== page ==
But he didn't say where and how.

Then came that day when he decided to talk. Historian's questions were abundant: Is he telling the truth? Did Custer move over Nye-Cartwright Ridge? Did Custer fire volleys to attract the rest of his command? How did Custer deploy his troops? Did anyone see Frank Finkel's dilemma? Did Finkel have scars to validate his story? Did Finkel have enlistment papers? Was there anyone named Finkel at the battle? What did Finkel have to say about Custer?

Now this is interesting: If you were someone who plans to tell this story and make money on it, you have many opportunities to say, when somebody asked you a question, "Yes, yes, that's how it was."

Finkel didn't do that. He didn't really want this story told. He kind of fell into it and he was kind of stuck with it.

But he didn't lie about it. And this is what makes this story even more interesting.

For example, did Custer move over Nye-Cartwright Ridge? For many years, people thought he went down that Medicine Tail Coulee, and then retreated back up to Last Stand Hill. No one knew that he went down Medicine Tail Coulee, then went back up and around Nye-Cartwright Ridge to the Last Stand Hill, looking for a better position in which to attack the village.

Everyone thought he got to Medicine Tail Coulee, got hit by an Indian attack and went straight up over the hill. And it turns out that's not how it happened.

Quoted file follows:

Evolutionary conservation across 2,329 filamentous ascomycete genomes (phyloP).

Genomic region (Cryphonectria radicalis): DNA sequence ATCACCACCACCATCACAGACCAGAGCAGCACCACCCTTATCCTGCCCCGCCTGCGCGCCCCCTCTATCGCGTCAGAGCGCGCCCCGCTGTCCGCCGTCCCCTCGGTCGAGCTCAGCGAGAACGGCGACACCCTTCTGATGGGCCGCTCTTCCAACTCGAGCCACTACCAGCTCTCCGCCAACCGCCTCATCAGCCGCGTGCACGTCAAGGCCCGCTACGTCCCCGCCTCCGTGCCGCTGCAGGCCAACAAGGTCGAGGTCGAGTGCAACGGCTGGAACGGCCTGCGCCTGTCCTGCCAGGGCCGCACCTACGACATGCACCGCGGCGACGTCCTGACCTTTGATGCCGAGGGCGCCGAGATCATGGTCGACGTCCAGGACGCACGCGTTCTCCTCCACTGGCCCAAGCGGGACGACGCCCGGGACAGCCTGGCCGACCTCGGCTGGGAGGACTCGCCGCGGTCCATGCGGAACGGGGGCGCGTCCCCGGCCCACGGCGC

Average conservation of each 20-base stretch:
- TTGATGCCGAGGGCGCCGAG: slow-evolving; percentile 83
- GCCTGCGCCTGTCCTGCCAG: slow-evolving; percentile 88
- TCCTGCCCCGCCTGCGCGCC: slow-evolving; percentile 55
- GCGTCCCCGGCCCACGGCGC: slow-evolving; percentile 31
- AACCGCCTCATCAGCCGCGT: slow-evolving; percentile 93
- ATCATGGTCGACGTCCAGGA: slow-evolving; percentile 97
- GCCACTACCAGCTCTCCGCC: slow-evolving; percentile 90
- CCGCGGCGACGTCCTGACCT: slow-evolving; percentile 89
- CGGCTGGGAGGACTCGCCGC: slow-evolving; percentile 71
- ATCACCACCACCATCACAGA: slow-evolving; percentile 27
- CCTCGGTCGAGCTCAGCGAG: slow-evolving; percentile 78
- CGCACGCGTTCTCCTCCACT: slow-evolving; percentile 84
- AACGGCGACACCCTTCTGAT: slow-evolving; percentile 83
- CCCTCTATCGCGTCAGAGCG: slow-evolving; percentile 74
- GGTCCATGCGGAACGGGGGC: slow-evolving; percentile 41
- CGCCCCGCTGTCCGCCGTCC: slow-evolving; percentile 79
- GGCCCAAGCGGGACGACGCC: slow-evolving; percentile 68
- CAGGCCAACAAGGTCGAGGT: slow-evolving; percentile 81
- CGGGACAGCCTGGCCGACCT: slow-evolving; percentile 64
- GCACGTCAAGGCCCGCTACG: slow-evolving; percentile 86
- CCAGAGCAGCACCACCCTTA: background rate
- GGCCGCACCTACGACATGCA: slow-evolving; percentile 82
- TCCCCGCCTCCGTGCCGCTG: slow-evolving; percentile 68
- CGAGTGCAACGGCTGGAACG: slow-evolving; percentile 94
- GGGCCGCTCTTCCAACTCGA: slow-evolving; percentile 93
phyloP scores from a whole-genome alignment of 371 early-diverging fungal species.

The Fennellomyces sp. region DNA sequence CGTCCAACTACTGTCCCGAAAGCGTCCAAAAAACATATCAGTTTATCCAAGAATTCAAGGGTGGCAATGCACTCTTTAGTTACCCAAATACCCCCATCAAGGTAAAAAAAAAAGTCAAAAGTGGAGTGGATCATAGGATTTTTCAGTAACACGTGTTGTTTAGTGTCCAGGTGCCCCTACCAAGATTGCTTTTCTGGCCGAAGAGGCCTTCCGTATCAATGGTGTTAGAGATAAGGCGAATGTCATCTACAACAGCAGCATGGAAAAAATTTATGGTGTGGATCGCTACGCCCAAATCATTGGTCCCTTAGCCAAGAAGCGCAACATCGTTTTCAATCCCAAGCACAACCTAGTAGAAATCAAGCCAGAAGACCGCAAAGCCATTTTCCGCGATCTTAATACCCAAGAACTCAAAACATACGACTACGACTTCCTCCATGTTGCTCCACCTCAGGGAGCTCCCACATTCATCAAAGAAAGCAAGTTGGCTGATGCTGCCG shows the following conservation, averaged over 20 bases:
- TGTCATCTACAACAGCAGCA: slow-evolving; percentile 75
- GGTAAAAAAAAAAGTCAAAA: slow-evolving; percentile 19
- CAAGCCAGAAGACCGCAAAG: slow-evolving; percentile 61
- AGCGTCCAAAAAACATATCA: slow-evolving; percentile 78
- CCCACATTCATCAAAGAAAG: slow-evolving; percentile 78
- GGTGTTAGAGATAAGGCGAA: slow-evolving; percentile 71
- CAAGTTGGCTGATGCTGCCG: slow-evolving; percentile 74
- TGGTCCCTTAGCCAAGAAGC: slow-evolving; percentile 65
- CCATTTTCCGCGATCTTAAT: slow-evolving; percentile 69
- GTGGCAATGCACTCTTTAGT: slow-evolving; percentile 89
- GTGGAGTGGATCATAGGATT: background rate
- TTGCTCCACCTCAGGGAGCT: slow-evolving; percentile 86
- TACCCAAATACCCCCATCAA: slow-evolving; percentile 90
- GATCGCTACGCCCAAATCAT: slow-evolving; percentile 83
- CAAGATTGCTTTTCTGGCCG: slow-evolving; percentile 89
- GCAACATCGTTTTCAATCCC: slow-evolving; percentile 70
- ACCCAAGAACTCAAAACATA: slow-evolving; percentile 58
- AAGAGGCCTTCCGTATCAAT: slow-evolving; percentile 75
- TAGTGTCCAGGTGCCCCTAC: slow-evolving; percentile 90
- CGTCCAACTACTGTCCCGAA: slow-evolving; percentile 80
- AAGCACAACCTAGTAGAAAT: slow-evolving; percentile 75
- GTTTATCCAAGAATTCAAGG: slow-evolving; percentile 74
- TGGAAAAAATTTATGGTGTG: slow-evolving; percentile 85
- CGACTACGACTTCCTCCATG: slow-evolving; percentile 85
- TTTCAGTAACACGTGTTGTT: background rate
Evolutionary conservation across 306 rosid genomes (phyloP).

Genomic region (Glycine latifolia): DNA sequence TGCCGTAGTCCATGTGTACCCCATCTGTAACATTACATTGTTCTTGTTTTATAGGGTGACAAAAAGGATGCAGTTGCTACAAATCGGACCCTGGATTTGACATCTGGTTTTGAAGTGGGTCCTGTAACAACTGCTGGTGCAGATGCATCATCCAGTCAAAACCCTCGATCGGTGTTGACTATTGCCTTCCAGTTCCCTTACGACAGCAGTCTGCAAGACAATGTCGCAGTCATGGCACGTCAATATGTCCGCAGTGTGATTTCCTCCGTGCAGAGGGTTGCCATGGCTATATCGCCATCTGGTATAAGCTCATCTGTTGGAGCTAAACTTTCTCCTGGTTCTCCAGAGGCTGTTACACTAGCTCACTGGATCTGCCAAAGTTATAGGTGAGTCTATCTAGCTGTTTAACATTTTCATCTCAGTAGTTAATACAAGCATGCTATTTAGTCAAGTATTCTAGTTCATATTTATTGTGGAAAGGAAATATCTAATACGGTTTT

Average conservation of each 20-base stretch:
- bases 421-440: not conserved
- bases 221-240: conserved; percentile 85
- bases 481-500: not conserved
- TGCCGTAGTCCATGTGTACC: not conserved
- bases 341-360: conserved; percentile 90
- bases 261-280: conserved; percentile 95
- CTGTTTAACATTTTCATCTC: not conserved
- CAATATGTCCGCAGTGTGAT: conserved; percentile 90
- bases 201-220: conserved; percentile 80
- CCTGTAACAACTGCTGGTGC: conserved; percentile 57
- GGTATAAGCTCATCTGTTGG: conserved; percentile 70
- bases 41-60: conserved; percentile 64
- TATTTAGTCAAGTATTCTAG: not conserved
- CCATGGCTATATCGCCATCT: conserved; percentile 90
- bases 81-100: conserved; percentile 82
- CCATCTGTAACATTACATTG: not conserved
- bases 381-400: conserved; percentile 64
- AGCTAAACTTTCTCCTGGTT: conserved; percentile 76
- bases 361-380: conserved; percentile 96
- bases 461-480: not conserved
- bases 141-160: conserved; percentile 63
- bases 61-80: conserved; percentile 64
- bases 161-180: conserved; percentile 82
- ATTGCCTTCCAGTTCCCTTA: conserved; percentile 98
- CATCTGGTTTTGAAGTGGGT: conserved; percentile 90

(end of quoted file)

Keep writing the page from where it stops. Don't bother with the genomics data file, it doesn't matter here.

Before 1949, no one knew for sure. Then archaeologists discovered a hundred casings from the rifles used during the battle lying there on the ridge as if they had been fired there in a volley.

Finkel had said that's what they did, and he said it 37 years before the shell casings were discovered.

Now, interestingly enough, a hundred cartridges is two volleys for one company. Companies were supposed to have a hundred men in the Indian War period. Most companies had between 40 and 50 men, so, do the math and you find out there's either two companies firing one volley, or one company that fired two volleys, and they were probably doing just what Finkel said they had been doing: trying to attract attention, because the Indians hadn't come up from that direction.

The Indian response to the advance of Company C was rapid and overwhelming. They struck between the companies and effectively wiped out Company E, whose men were fighting dismounted. Company C retreated up the hill, formed a defensive line by shooting their horses to defend against the Indians' advance.